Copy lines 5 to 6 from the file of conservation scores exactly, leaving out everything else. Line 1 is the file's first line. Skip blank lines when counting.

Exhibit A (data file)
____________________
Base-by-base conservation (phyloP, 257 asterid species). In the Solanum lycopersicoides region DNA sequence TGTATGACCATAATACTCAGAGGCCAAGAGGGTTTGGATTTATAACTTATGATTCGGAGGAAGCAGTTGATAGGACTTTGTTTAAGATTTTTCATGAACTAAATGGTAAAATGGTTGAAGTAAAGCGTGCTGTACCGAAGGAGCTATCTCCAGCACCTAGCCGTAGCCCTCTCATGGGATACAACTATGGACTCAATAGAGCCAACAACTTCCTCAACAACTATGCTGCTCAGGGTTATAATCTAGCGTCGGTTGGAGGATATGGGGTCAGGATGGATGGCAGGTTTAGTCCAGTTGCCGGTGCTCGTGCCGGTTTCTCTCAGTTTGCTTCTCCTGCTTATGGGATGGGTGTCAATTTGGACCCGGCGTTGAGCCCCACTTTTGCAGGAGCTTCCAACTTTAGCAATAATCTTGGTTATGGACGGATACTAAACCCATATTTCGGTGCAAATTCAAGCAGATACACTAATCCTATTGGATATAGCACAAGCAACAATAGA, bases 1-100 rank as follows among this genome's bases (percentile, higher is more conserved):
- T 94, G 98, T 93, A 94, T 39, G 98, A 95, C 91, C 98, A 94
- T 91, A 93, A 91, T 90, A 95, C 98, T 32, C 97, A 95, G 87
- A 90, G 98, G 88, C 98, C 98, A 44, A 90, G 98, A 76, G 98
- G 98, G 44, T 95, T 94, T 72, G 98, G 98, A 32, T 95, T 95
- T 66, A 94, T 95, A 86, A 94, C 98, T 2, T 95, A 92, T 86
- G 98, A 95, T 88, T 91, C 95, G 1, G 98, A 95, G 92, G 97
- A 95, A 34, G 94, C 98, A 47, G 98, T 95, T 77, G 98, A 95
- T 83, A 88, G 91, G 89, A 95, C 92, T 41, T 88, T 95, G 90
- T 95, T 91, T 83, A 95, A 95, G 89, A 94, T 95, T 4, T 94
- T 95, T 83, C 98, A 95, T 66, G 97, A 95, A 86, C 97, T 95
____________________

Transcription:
- G 98, G 44, T 95, T 94, T 72, G 98, G 98, A 32, T 95, T 95
- T 66, A 94, T 95, A 86, A 94, C 98, T 2, T 95, A 92, T 86